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UK Relo round up

By Caroline Breeds, ACS Corporate Relations Consultant

We were delighted to hold our Relocation event last week at our Egham campus; this provided a fantastic opportunity to network with industry peers and to listen to a panel of ACS Egham parents they shared their personal feedback regarding their experiences of relocating to the UK. As always the feedback has been extremely positive regarding the event. We will be hosting our next event in February so look out for that invite in the New Year.





   I have attended many conferences since my last round up, the Embassy   Education Conference being one of them; this was a great opportunity to speak directly with Embassy officials. The winner of our prize draw was Brigadier General S. Mahbobo – the picture below was taken giving the prize (a Fortnum and Mason Tea Basket) to a member of staff at the South African Embassy.












My colleague Fergus Rose and Andrew Kittell had a very successful Worldwide ERC conference, meeting with many delegates. Congratulations to Fergus who was awarded the Meritorious Service award. 

Having recently attended the FEM Summit this was a great opportunity to keep up to date with the latest trends in mobility, such as more diverse nationalities relocating to the UK, gradual increase in the female lead assignees as well as a reduction in the graduate programme.















We had a fantastic opportunity to give a presentation at Shell in London with one of our alumni students, Isabella Rose. Isabella was able to share her experience of attending our Hillingdon campus and present on the topic - ‘Why choose the International Baccalaureate’ if you would like to view the video please click here If you would like to arrange a similar presentation then please do not hesitate in contacting me.  I look forward to speaking with you soon, Caroline 

Our newsletters are brought to you in partnership with Living Abroad.  This month's feature will be of interest to any professionals who relocate families with older children.

Helping Teens Adjust to Life Abroad

by Ellen Harris, International Product Director, Living Abroad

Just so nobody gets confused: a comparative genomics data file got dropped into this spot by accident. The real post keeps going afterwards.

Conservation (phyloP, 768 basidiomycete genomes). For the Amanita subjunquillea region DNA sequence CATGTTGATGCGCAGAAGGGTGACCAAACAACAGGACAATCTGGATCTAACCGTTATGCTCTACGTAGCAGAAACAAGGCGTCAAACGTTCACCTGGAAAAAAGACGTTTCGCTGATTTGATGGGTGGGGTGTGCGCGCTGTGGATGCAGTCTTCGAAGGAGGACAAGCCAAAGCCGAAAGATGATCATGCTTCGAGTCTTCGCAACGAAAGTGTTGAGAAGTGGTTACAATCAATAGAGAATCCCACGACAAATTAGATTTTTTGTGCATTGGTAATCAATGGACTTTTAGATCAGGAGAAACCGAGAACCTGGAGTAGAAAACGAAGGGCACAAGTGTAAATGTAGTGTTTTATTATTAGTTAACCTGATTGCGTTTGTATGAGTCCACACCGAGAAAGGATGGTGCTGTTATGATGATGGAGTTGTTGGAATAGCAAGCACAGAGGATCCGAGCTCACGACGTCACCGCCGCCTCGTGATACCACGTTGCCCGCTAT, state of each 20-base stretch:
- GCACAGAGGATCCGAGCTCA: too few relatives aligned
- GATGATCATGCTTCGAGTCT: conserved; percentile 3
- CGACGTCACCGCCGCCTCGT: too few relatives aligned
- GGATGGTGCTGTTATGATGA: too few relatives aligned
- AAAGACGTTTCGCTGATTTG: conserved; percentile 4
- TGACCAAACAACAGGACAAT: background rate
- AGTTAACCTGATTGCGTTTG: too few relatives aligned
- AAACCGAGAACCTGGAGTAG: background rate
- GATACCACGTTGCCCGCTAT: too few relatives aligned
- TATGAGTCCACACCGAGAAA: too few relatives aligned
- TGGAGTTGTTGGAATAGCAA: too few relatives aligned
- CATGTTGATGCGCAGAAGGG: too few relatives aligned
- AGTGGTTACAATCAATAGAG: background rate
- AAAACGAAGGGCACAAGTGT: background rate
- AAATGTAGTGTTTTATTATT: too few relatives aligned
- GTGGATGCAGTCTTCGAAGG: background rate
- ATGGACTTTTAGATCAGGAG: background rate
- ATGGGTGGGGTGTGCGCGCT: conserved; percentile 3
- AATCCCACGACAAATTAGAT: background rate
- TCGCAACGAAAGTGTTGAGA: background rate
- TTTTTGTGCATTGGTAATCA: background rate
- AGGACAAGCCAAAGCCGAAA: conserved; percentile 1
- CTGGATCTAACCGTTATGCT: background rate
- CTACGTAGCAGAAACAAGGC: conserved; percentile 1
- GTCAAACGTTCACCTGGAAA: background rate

Being a teen on a family’s international assignment presents its own unique challenges. Being a parent to that teen is challenging as well.

Adolescence is a time when friends and peers mean a great deal. A familiar environment provides balance to the inner tumult many teens feel as they mature physically and psychologically. Removing those two identity anchors can provoke very difficult emotions and behaviours.

In a 2014 Harvard Business Review survey of 4000 executives, 34% said they had turned down an international move because they did not want to uproot their families. Several executives – both men and women – declined to relocate while their children were adolescents. 

And yet, families do move with teenagers. Successfully. Clearly there are benefits and rewards that every family weighs against discomfort and initial unhappiness. How can you help your teen navigate the uncharted waters of a foreign home? Here are a few suggestions:

Talking and Listening. Patience and calm are required when introducing the topic of the move. Listen to and acknowledge their feelings and reactions. Minimizing or dismissing negative emotions doesn’t help, nor does painting a rosy picture in which nothing but good will come of the move. A realistic view shows that you have thought about this opportunity from multiple angles.

And while you’re not obligated to spell out every reason why the move is undertaken, providing some solid reasoning behind the decision can help your youngster see the practical side. Keeping yourself calm will go a long way toward reassuring your teen that the decision has been made and that you are comfortable with it.

Learn Together. Find out about the host country as a family. Websites, videos, books, and music all serve to paint a picture of your new home. Recognition will make it less daunting upon arrival. From your teen’s perspective, he or she is moving from an environment that is relatively safe and comfortable toward a blank future about which they know nothing. They know how much they will miss home, but they can’t yet know how much they will enjoy the new experience.